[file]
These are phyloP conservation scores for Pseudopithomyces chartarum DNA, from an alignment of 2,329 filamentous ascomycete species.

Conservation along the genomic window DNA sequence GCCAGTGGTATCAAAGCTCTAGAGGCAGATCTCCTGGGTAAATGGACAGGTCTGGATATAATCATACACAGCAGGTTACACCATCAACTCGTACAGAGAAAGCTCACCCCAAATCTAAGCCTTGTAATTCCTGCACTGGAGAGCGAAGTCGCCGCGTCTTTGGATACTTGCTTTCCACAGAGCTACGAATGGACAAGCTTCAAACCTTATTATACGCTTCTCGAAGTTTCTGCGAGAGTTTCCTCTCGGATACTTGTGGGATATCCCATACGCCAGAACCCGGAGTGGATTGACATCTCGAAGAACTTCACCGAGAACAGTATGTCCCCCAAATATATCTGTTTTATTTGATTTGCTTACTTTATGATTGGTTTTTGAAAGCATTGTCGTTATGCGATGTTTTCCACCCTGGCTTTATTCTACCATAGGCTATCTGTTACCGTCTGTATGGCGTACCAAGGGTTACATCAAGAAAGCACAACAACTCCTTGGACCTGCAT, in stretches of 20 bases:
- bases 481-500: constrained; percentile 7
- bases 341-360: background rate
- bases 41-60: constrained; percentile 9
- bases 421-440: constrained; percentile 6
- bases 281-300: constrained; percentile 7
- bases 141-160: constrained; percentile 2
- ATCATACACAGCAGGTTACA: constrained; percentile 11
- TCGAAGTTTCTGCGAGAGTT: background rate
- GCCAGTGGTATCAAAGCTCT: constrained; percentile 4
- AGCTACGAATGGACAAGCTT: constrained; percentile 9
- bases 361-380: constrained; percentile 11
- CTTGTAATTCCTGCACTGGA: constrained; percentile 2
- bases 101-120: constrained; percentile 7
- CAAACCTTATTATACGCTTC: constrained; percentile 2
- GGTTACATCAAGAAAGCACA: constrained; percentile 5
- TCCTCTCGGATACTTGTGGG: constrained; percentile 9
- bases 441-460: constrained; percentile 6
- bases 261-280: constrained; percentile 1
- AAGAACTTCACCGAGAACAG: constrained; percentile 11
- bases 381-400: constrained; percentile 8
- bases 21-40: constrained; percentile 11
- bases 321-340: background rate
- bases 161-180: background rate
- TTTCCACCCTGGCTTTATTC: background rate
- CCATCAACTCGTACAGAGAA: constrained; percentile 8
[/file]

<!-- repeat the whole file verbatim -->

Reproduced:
These are phyloP conservation scores for Pseudopithomyces chartarum DNA, from an alignment of 2,329 filamentous ascomycete species.

Conservation along the genomic window DNA sequence GCCAGTGGTATCAAAGCTCTAGAGGCAGATCTCCTGGGTAAATGGACAGGTCTGGATATAATCATACACAGCAGGTTACACCATCAACTCGTACAGAGAAAGCTCACCCCAAATCTAAGCCTTGTAATTCCTGCACTGGAGAGCGAAGTCGCCGCGTCTTTGGATACTTGCTTTCCACAGAGCTACGAATGGACAAGCTTCAAACCTTATTATACGCTTCTCGAAGTTTCTGCGAGAGTTTCCTCTCGGATACTTGTGGGATATCCCATACGCCAGAACCCGGAGTGGATTGACATCTCGAAGAACTTCACCGAGAACAGTATGTCCCCCAAATATATCTGTTTTATTTGATTTGCTTACTTTATGATTGGTTTTTGAAAGCATTGTCGTTATGCGATGTTTTCCACCCTGGCTTTATTCTACCATAGGCTATCTGTTACCGTCTGTATGGCGTACCAAGGGTTACATCAAGAAAGCACAACAACTCCTTGGACCTGCAT, in stretches of 20 bases:
- bases 481-500: constrained; percentile 7
- bases 341-360: background rate
- bases 41-60: constrained; percentile 9
- bases 421-440: constrained; percentile 6
- bases 281-300: constrained; percentile 7
- bases 141-160: constrained; percentile 2
- ATCATACACAGCAGGTTACA: constrained; percentile 11
- TCGAAGTTTCTGCGAGAGTT: background rate
- GCCAGTGGTATCAAAGCTCT: constrained; percentile 4
- AGCTACGAATGGACAAGCTT: constrained; percentile 9
- bases 361-380: constrained; percentile 11
- CTTGTAATTCCTGCACTGGA: constrained; percentile 2
- bases 101-120: constrained; percentile 7
- CAAACCTTATTATACGCTTC: constrained; percentile 2
- GGTTACATCAAGAAAGCACA: constrained; percentile 5
- TCCTCTCGGATACTTGTGGG: constrained; percentile 9
- bases 441-460: constrained; percentile 6
- bases 261-280: constrained; percentile 1
- AAGAACTTCACCGAGAACAG: constrained; percentile 11
- bases 381-400: constrained; percentile 8
- bases 21-40: constrained; percentile 11
- bases 321-340: background rate
- bases 161-180: background rate
- TTTCCACCCTGGCTTTATTC: background rate
- CCATCAACTCGTACAGAGAA: constrained; percentile 8